Duane Reed In the fall of 1999, I was approached by a friend and colleague who had been diagnosed with breast cancer that summer and had had her left breast removed. She was completely recovered from the cancer and the mastectomy, but was going to have the remaining right breast removed in December over the Christmas break. Though there was no evidence of cancer in the right breast, because her mother had recently been diagnosed with breast cancer, and both her grandmother and great-grandmother along with a number of aunts on her mother?s side had died of the disease, her doctor recommended she have the other breast removed. She asked me if I would be interested in photographing her. She had seen other nude work I had done, and thought because breast cancer is so common, and so many women have had mastectomies, it would be good to show that they are still women, still beautiful, still alive. She wanted to be photographed before she had the other breast removed also to see if she should go through with breast reconstruction. I agreed to photograph her before her second surgery and did so. She was beautiful, and the photographs convinced her not to have the reconstruction done. After the first photographs, She had her other breast removed and I have continued to photograph her for the past several years.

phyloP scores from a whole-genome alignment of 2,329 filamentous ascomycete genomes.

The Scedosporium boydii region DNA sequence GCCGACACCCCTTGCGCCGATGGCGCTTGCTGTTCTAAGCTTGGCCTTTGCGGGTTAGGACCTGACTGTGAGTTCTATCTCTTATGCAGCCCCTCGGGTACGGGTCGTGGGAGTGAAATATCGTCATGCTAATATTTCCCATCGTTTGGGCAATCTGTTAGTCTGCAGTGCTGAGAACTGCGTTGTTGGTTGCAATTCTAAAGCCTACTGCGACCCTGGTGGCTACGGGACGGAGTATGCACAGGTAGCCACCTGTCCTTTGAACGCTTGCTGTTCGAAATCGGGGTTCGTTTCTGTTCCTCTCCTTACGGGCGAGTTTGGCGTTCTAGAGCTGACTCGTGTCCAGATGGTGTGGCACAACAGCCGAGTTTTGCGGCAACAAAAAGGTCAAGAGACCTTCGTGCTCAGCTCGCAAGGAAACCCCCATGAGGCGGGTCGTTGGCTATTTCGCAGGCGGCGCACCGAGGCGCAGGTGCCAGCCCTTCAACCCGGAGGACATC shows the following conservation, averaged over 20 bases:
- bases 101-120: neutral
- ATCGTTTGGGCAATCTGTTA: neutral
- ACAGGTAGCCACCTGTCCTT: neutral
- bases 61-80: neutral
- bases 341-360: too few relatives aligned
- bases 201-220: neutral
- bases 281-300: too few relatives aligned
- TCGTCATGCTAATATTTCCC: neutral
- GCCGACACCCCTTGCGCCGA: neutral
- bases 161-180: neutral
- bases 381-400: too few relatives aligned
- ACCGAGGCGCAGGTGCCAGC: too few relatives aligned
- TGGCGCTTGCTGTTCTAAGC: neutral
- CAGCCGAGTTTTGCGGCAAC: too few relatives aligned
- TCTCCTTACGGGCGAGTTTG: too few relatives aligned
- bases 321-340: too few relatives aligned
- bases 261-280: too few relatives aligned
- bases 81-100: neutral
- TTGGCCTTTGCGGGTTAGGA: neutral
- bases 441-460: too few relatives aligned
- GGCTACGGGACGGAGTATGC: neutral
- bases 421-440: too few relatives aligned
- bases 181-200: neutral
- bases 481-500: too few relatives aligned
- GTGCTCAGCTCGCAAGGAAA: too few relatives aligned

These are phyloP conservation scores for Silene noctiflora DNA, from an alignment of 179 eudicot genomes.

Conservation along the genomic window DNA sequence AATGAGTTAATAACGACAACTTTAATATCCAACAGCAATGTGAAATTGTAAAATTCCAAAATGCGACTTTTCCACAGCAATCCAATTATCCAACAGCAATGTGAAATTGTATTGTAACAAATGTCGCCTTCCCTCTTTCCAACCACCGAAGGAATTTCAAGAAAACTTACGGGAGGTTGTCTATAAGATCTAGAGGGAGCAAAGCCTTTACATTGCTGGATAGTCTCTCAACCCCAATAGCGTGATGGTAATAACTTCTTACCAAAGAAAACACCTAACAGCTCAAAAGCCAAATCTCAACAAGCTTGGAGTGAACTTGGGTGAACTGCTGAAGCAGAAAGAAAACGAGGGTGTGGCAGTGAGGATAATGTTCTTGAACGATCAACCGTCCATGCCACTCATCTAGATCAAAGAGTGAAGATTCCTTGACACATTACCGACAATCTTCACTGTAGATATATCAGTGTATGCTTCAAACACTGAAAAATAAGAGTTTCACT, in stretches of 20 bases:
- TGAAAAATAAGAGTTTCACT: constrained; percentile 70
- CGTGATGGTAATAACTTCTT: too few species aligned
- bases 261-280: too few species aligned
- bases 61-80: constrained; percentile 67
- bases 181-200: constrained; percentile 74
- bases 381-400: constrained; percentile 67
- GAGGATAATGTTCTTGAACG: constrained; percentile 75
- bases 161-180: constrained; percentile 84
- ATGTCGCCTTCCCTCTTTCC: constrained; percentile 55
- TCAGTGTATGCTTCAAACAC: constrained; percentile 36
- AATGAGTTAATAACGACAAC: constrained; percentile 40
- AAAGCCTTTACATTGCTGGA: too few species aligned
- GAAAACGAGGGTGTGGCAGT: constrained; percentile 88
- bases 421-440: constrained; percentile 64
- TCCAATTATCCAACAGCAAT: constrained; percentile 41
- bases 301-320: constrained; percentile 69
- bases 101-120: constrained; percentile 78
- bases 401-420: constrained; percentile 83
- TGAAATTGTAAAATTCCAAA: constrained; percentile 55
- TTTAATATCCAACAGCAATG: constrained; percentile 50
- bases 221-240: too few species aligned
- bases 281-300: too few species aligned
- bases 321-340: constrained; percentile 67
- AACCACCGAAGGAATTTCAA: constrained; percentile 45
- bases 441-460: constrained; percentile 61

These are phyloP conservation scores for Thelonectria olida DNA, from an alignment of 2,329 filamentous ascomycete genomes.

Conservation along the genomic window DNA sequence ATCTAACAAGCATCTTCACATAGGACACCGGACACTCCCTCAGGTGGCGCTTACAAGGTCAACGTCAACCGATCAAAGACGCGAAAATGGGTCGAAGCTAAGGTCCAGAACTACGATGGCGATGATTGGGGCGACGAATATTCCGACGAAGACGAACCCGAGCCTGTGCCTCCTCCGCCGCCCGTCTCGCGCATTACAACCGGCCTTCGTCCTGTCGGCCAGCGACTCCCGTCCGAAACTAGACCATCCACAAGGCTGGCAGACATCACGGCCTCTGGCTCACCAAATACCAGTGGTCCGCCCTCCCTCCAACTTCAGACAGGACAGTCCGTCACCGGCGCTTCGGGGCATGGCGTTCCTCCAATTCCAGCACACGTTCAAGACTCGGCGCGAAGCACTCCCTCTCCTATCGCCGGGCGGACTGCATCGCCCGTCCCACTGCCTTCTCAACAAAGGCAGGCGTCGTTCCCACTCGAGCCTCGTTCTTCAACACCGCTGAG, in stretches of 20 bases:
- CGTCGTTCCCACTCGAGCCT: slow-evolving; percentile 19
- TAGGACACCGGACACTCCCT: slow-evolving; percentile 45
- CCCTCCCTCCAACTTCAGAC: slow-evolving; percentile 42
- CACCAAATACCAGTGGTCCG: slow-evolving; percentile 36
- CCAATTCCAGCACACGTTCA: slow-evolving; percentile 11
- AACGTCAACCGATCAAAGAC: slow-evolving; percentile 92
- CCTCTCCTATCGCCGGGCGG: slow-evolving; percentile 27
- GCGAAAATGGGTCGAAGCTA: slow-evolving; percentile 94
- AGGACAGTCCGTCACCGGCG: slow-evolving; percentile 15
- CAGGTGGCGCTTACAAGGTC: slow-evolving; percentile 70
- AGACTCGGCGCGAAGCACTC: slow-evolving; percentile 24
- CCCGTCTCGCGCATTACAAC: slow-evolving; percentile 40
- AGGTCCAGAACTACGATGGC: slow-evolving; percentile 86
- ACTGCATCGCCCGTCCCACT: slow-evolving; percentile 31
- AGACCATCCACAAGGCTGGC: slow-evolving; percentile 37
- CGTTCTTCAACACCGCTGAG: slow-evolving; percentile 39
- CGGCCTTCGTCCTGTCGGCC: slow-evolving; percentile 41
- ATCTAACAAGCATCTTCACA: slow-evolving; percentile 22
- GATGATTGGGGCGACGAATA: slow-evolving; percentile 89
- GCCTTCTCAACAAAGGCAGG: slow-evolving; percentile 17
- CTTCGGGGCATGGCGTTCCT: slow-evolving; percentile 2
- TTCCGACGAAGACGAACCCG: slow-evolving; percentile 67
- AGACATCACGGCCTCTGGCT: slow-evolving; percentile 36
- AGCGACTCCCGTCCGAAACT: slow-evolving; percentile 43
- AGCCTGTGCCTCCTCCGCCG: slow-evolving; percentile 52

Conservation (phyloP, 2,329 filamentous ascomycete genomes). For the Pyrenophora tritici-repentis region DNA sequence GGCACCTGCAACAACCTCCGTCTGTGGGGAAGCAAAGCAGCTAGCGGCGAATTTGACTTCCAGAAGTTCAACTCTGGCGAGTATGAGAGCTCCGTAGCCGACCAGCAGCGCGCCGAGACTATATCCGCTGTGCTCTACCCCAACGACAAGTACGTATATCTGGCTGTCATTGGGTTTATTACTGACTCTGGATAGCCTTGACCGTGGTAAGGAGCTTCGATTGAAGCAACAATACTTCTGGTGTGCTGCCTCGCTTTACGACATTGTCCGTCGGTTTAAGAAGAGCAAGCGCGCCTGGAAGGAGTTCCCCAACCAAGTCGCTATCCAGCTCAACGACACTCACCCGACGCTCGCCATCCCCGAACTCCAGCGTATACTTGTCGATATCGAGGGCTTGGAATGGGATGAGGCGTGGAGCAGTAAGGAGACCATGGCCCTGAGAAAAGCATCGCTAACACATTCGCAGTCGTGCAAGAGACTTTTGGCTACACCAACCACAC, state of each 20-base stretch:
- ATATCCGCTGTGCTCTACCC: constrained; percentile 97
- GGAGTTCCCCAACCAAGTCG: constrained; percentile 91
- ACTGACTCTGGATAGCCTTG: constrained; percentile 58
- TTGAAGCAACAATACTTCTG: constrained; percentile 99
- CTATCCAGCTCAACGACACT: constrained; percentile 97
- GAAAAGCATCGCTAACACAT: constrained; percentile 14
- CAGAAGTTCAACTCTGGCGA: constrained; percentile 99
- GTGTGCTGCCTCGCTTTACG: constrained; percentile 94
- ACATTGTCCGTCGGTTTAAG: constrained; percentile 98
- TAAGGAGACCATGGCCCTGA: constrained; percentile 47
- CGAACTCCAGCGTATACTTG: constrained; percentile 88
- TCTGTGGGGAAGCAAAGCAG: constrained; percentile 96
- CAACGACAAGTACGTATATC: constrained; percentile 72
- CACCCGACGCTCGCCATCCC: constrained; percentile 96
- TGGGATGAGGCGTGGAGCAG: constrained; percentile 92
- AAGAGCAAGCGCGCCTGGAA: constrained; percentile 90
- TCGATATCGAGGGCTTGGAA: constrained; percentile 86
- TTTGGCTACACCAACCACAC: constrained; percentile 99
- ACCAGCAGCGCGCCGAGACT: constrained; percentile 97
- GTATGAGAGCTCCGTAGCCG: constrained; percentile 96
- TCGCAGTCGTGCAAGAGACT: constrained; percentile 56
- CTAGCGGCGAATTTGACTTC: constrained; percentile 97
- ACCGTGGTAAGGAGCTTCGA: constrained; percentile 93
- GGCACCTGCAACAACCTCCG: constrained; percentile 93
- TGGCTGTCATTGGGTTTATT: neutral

Nude After Mastectomy
Shannon and I hope that truly compelling images of women who have undergone mastectomies could serve to dispel the negative perceptions women have about their bodies and breasts. Furthermore, images of the intrinsic beauty of the body after mastectomy could alleviate the fear and despair of women facing the diagnosis of breast cancer. And finally perhaps these images will foster in both women and men an acceptance and appreciation of the body in all its manifestations.